They want the University to emphasize hiring and retaining experienced employees, flexible work schedules, and resources for caring for aging parents and spouses.
About half of working baby boomers expect to or are already working past age 70 or do not plan to retire, according to an October 2022 survey by the Transamerica Center for Retirement Studies. Perhaps most telling: Only 59 percent say their employers are age-friendly.
At the University of Maryland, Baltimore (UMB), baby boomers, the generation born after World War II between 1946 and 1964, represent 19.7 percent of faculty members and 19.3 percent of staff. In addition, about 50 UMB faculty and staff members are part of the Silent Generation, born between 1925 and 1945.
UMB was designated an Age-Friendly University (AFU) in fall 2019. The designation means that UMB has endorsed the 10 AFU principles that resulted from the work of an international interdisciplinary team to identify the distinctive contributions institutions of higher education can make in responding to the interests and needs of an aging population. The endorsement of the AFU principles means that the University is committed to a culture of age-inclusivity in its programs and policies.
Jay Magaziner, PhD, MSHyg, professor of epidemiology and public health, University of Maryland School of Medicine, and director, Center for Research on Aging, is not only an expert on aging but also a baby boomer. He said that while employees who want and can afford to retire should, there are benefits to working later in life.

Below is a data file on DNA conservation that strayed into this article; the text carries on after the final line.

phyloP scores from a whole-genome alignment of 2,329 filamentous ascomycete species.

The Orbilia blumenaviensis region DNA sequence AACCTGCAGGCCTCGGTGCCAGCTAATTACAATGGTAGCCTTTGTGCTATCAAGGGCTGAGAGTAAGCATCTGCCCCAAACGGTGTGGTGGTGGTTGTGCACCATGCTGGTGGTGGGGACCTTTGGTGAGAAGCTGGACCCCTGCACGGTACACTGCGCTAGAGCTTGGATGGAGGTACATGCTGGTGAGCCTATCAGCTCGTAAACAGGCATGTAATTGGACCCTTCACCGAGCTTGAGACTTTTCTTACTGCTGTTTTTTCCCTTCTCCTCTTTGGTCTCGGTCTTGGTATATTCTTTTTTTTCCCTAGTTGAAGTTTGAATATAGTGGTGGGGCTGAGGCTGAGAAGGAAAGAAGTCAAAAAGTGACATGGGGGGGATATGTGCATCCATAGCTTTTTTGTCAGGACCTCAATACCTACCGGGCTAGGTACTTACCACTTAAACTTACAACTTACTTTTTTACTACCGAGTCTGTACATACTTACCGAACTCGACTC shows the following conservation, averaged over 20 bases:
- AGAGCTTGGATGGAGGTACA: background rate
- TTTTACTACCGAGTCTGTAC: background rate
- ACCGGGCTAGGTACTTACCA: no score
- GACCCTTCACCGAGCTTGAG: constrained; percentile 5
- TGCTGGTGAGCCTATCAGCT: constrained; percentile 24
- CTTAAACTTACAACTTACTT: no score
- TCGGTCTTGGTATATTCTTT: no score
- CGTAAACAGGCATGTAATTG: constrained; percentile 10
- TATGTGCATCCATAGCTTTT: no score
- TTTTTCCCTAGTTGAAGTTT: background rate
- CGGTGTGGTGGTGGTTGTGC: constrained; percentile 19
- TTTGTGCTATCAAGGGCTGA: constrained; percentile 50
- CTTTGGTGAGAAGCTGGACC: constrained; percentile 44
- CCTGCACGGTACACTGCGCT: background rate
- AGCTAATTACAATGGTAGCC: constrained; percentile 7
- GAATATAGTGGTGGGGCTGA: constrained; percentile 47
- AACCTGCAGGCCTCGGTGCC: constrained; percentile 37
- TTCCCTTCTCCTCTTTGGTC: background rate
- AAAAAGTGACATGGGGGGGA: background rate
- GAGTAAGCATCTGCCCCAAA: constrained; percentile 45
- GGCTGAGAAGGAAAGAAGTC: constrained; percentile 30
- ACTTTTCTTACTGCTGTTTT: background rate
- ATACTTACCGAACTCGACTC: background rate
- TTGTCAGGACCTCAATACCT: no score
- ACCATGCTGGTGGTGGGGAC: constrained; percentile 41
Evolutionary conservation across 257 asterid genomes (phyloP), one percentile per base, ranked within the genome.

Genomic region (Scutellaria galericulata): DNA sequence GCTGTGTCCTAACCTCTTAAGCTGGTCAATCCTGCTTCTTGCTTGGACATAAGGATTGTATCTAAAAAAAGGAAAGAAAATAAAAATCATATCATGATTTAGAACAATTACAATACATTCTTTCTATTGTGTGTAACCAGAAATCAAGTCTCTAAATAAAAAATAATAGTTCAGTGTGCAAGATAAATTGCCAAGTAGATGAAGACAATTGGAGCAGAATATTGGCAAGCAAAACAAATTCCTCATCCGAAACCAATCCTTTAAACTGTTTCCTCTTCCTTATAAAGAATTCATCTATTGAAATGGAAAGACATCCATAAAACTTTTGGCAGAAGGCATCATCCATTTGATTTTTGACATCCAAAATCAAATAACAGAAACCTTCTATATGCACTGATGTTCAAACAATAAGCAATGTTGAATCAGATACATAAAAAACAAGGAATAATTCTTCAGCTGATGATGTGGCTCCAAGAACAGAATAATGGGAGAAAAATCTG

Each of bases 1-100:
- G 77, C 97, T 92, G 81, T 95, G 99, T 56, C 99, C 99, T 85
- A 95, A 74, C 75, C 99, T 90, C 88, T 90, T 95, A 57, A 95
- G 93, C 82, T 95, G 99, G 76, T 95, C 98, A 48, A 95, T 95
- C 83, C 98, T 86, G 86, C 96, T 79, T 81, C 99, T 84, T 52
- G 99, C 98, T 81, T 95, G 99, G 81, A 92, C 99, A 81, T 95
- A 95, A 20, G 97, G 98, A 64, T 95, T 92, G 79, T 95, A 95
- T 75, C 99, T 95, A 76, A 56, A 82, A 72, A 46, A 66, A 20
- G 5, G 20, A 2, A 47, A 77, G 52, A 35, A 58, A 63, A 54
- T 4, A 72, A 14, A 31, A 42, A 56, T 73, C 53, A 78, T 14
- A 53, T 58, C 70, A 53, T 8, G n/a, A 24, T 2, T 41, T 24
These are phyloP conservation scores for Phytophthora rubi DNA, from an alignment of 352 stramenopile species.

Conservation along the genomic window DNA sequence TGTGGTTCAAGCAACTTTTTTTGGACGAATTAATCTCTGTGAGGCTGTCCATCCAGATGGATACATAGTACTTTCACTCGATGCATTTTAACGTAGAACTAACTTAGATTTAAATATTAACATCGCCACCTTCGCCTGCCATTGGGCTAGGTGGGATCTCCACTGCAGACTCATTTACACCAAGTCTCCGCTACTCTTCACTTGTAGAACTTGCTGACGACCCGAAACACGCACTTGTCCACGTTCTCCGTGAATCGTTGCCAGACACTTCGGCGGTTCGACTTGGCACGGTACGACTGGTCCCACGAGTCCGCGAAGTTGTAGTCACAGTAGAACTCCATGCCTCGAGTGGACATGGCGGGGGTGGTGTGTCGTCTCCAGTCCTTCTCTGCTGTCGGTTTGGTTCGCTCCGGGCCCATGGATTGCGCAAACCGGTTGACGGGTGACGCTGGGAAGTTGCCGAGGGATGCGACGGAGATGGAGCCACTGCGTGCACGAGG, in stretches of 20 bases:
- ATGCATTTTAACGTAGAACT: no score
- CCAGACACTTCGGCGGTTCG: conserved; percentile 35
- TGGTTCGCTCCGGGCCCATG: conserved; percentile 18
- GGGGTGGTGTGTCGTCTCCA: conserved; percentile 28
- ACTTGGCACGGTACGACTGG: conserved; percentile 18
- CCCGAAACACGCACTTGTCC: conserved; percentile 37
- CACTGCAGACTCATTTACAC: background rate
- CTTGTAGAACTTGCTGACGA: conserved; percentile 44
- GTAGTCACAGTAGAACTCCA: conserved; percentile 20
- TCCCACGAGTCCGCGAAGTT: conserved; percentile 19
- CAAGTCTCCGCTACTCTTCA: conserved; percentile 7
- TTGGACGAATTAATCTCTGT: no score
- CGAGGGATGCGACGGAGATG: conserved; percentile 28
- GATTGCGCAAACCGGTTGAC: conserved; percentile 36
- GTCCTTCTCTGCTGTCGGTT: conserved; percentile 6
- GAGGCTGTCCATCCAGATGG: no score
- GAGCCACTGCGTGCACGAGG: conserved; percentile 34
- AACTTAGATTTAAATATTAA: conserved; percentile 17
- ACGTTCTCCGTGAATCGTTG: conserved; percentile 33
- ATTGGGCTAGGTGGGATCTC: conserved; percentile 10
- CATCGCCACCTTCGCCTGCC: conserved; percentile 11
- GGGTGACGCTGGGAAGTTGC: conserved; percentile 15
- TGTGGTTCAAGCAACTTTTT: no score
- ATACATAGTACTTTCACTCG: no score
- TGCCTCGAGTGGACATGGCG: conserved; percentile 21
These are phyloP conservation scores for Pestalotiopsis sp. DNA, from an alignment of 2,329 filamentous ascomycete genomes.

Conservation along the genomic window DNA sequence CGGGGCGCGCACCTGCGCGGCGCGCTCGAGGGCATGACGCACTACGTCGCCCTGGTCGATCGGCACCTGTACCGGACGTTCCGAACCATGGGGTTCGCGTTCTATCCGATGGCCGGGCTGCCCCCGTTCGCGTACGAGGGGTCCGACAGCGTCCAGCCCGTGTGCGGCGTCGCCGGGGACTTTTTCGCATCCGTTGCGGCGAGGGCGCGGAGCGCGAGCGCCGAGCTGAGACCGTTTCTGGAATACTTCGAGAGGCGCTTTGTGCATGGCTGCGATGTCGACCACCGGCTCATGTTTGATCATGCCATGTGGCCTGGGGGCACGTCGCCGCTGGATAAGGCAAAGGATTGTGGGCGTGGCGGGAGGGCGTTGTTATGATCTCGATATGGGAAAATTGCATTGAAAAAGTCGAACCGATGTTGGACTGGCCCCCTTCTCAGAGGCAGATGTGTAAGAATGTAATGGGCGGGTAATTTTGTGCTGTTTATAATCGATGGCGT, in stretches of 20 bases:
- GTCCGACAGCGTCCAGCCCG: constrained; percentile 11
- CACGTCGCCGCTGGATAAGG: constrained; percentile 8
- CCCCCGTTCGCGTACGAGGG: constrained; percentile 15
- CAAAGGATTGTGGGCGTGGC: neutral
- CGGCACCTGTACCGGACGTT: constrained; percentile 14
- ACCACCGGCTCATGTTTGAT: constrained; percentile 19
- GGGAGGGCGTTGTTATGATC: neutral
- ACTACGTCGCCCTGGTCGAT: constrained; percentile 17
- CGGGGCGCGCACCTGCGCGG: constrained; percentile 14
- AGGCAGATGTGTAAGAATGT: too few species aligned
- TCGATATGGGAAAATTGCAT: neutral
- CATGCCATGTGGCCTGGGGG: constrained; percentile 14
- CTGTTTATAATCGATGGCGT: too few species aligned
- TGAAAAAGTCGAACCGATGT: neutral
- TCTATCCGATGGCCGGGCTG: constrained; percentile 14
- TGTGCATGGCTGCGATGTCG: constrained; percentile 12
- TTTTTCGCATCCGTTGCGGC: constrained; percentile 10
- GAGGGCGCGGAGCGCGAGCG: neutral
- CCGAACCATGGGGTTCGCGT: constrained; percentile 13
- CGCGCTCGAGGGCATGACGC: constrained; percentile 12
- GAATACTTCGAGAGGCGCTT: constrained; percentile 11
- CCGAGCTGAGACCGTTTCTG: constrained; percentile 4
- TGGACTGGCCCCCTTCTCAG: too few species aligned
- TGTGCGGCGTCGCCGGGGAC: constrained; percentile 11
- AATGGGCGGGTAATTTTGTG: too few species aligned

“The benefit is a meaningful role in life, a reason to get up in the morning. To stay healthy, mentally and physically, one needs to remain productive. And one needs to have a connection with the world that they live in,” he said. “If continuing to contribute to the educational, research, and service mission of the University allows this connection, it would make sense to continue working in an organization that values the contributions that can be made as a result of accumulated knowledge and experience.”
A sampling of UMB faculty and staff members who are baby boomers think that UMB is on the right path to age-friendliness but still has work to do.
Colette Beaulieu, office manager, Health Sciences and Human Services Library, and a past president of the Staff Senate, said one way UMB can become more age-friendly is by placing a premium on hiring and retaining experienced employees.
“A couple of years ago, when I wasn’t sure the grant I worked on would be renewed, I panicked. How would I compete for jobs on campus where other candidates are younger than me? Would my experience be valued? At times I was not so sure,” she said. “I felt someone younger or willing to work for less money to get experience would override my years of experience and service to the campus.
“Luckily our grant did get renewed. But what about others on campus whose departments might be downsizing, for example, and now are at the latter stages of their careers but still have a lot to contribute and want to work? UMB should make sure that hiring practices place a high value on experience and work hard to keep more experienced employees engaged and thriving even as they might be winding down their careers.”